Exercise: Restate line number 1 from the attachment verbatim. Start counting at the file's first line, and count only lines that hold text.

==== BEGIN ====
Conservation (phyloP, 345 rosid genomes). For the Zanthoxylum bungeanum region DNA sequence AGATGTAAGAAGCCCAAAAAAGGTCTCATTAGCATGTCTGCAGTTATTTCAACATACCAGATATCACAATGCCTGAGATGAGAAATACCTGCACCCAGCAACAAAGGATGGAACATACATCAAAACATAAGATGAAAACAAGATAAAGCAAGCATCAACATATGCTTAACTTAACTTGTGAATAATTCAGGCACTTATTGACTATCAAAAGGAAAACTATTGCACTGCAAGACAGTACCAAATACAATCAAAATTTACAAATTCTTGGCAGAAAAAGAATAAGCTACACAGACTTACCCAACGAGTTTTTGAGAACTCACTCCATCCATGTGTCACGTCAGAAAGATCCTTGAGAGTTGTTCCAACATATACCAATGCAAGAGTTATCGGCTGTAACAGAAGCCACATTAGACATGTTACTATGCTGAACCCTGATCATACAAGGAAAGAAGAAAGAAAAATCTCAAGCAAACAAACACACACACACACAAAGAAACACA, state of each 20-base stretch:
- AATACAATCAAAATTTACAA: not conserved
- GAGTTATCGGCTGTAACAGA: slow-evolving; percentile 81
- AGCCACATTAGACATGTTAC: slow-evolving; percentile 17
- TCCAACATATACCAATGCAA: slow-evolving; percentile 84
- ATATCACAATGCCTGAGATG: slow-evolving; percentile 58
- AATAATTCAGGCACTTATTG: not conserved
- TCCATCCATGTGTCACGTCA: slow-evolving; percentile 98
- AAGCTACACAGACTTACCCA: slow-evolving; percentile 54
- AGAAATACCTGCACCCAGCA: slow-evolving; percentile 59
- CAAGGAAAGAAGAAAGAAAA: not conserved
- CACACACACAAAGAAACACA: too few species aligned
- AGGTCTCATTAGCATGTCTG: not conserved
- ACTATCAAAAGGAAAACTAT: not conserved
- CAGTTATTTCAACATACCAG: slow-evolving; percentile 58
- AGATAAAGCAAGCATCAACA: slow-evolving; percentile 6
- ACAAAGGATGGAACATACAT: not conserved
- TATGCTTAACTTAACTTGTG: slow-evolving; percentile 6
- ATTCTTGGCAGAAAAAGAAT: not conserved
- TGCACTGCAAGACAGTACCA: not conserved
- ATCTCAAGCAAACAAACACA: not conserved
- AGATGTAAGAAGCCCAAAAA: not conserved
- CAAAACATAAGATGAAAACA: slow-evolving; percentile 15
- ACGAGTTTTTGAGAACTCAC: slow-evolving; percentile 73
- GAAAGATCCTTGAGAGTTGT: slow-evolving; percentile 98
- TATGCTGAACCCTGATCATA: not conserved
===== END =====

Conservation (phyloP, 345 rosid genomes). For the Zanthoxylum bungeanum region DNA sequence AGATGTAAGAAGCCCAAAAAAGGTCTCATTAGCATGTCTGCAGTTATTTCAACATACCAGATATCACAATGCCTGAGATGAGAAATACCTGCACCCAGCAACAAAGGATGGAACATACATCAAAACATAAGATGAAAACAAGATAAAGCAAGCATCAACATATGCTTAACTTAACTTGTGAATAATTCAGGCACTTATTGACTATCAAAAGGAAAACTATTGCACTGCAAGACAGTACCAAATACAATCAAAATTTACAAATTCTTGGCAGAAAAAGAATAAGCTACACAGACTTACCCAACGAGTTTTTGAGAACTCACTCCATCCATGTGTCACGTCAGAAAGATCCTTGAGAGTTGTTCCAACATATACCAATGCAAGAGTTATCGGCTGTAACAGAAGCCACATTAGACATGTTACTATGCTGAACCCTGATCATACAAGGAAAGAAGAAAGAAAAATCTCAAGCAAACAAACACACACACACACAAAGAAACACA, state of each 20-base stretch: